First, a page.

Thriving data cultures prioritize inclusion, collaboration, and transparency over command and control. They work iteratively vs. trying to "boil the ocean." But of course, this is easier said than done, right?
Dec 2022 How to fuel innovation with agile data governance
Last Updated: November 1, 2017
data.world is a global community of people passionate about data, discovery, and collaboration, and together we believe we can achieve our mission to build the most meaningful, collaborative, and abundant data resource. We challenge our members and employees to hold themselves and each other to the highest standard of collaborative and respectful behavior. Our expectations of that behavior are covered in these guidelines.
If you find yourself in what you think is a gray area, please consider the best interests of the data.world community before taking an action and feel free to reach out to us.
Follow the Golden Rule. Treat others on data.world as you would like to be treated. This includes treating others’ datasets, projects, comments and feedback as you would like your datasets, projects, comments and feedback to be treated.
Respect others. Everyone on data.world has a different personal background, experience level working with data, and point of view. Our differences make us stronger and should not divide us. As such, treat others with respect and dignity, assume their good intentions, give them the benefit of the doubt, disagree without being disagreeable, be constructive, do not engage in personal attacks, and do not use profanity.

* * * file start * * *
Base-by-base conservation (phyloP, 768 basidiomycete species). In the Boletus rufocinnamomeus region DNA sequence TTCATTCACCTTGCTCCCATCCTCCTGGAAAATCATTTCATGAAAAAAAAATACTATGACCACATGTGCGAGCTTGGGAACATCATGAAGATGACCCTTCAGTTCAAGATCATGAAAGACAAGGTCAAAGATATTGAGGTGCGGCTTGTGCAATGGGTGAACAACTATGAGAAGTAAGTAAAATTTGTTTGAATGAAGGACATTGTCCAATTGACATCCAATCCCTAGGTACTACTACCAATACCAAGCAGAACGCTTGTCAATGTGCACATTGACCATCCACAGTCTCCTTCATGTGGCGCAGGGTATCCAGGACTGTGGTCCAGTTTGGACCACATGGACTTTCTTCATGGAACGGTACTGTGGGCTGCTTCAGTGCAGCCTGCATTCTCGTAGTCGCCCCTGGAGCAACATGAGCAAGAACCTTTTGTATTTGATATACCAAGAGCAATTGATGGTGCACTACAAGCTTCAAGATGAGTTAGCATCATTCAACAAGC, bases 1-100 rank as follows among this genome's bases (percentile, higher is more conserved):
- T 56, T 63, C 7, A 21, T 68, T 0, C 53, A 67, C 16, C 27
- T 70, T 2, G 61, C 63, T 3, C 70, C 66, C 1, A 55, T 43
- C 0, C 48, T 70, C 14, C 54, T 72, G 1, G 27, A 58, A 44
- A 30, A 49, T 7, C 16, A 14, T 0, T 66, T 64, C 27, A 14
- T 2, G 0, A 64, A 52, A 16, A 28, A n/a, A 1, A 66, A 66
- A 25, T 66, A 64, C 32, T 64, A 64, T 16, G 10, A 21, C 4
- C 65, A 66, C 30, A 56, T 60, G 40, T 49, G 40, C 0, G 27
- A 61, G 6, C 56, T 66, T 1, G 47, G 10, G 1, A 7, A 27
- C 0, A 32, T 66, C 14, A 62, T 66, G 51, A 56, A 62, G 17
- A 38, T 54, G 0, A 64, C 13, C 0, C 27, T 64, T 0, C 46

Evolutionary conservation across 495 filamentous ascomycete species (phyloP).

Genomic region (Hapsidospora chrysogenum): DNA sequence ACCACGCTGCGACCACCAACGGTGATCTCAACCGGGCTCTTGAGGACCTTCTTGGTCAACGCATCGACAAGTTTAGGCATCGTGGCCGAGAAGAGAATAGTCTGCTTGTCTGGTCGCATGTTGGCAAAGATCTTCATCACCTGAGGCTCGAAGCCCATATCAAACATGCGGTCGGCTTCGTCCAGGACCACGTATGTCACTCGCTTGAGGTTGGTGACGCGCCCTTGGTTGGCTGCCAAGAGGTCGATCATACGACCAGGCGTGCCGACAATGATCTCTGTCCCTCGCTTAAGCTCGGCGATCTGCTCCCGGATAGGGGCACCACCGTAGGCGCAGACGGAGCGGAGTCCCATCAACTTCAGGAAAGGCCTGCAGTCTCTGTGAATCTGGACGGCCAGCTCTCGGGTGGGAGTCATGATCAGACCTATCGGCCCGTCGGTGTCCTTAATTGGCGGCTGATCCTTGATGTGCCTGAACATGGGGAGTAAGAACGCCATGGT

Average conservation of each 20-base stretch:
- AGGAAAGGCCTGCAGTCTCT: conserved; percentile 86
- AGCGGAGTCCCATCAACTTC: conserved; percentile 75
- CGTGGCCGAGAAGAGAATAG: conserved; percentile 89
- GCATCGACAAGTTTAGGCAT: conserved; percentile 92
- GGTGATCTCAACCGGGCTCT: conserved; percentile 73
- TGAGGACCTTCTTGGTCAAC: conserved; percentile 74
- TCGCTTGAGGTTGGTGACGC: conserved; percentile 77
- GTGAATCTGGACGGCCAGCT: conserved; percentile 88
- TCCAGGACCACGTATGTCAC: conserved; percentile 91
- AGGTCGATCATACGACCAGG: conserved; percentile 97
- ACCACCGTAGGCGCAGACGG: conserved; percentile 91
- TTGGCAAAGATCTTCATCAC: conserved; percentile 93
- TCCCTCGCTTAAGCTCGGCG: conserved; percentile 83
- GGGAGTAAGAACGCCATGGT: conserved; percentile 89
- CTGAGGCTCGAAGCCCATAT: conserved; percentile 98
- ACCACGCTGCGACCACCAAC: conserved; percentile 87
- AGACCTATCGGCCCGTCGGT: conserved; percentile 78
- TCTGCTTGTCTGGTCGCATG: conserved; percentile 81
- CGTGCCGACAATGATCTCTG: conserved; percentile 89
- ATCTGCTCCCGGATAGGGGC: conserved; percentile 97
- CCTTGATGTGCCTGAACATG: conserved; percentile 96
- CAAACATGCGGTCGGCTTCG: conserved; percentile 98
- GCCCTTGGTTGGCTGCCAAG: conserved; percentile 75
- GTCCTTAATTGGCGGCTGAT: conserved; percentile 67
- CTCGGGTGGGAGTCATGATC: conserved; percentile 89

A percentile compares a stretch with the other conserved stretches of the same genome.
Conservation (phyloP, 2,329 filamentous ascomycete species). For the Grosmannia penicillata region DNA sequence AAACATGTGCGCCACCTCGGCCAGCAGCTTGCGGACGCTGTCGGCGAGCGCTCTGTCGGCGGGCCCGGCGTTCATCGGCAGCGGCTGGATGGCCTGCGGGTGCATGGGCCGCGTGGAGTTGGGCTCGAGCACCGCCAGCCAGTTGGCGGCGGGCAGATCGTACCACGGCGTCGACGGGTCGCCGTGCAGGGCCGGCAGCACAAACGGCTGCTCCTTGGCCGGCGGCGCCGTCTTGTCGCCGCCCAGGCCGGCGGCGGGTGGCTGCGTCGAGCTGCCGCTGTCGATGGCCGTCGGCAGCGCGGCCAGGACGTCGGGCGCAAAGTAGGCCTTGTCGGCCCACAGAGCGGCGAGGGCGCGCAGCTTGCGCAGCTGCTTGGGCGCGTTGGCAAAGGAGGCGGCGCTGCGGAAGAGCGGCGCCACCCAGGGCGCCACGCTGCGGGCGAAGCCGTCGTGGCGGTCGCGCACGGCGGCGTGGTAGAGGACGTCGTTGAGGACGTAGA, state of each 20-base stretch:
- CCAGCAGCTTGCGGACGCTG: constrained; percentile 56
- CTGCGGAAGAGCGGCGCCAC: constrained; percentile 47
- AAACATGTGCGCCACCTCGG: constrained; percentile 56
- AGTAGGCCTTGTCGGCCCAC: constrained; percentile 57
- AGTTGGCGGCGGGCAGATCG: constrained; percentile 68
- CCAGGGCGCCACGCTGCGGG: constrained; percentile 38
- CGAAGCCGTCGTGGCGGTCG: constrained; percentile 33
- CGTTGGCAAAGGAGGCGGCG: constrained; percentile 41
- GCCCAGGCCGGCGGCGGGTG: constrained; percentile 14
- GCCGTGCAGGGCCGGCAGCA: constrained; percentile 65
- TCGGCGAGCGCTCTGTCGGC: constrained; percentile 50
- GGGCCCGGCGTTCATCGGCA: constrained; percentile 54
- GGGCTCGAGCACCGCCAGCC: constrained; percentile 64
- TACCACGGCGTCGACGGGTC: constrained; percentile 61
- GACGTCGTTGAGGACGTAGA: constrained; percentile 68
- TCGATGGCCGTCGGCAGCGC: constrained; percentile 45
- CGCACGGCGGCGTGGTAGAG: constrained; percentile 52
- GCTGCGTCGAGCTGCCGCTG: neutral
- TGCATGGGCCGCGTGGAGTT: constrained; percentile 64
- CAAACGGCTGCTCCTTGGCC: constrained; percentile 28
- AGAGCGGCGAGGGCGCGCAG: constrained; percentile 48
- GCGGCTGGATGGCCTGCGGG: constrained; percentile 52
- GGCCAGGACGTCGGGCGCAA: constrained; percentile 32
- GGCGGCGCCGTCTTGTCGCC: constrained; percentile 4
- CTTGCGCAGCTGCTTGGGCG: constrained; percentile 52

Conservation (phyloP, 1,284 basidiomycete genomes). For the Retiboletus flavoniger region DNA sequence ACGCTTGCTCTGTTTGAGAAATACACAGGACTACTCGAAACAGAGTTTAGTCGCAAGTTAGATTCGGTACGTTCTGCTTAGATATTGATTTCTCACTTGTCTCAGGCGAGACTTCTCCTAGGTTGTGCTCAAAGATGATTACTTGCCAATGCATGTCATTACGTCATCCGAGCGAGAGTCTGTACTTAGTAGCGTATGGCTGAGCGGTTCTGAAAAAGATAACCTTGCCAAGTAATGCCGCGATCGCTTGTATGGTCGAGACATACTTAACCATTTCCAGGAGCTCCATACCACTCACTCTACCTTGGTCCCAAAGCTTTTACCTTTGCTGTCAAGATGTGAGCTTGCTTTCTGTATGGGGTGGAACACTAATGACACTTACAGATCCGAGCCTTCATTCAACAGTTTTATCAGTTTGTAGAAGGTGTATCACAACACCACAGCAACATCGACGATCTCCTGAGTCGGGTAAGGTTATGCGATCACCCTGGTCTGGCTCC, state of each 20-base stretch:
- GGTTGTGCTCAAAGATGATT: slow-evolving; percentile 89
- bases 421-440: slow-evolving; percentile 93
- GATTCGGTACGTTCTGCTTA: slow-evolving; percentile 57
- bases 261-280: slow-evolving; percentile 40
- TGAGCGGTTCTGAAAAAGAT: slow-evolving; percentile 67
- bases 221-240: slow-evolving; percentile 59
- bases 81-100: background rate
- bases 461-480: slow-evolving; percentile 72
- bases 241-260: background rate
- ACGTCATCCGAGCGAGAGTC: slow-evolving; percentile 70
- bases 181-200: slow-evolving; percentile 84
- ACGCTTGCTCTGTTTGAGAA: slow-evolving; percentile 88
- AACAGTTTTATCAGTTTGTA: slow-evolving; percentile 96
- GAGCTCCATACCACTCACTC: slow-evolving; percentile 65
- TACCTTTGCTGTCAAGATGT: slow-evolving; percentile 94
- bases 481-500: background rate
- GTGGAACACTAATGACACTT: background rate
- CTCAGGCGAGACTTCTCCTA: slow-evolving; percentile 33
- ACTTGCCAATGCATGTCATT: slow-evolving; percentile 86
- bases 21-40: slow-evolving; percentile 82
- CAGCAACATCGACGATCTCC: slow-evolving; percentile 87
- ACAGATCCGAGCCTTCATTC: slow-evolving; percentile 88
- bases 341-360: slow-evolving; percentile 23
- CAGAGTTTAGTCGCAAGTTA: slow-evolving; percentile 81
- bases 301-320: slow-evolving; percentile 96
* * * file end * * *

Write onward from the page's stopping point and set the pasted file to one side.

Keep it clean. Do not upload nudity, pornographic, violent, or hateful imagery. We do not tolerate content that condones or encourages bullying, discrimination, violence against people or groups or other harassment of any kind.
Be careful in the words that you choose. We are a broad community of individuals across many disciplines, so we need to conduct ourselves professionally. Understand that words often hold different meanings to many different people and try to be cognizant of other viewpoints. Do not insult or put down other members. Harassment and other exclusionary behavior aren’t acceptable. This includes, but is not limited to:
Violent threats or language directed against another person.
Discriminatory jokes and language.
Posting sexually explicit or violent material.
Posting (or threatening to post) other people’s personally identifying information (doxing).
Personal insults, especially those using racist or sexist terms.
Unwelcome sexual attention.
Advocating for, or encouraging, any of the above behavior.
Repeated harassment of others. In general, if someone asks you to stop, then stop.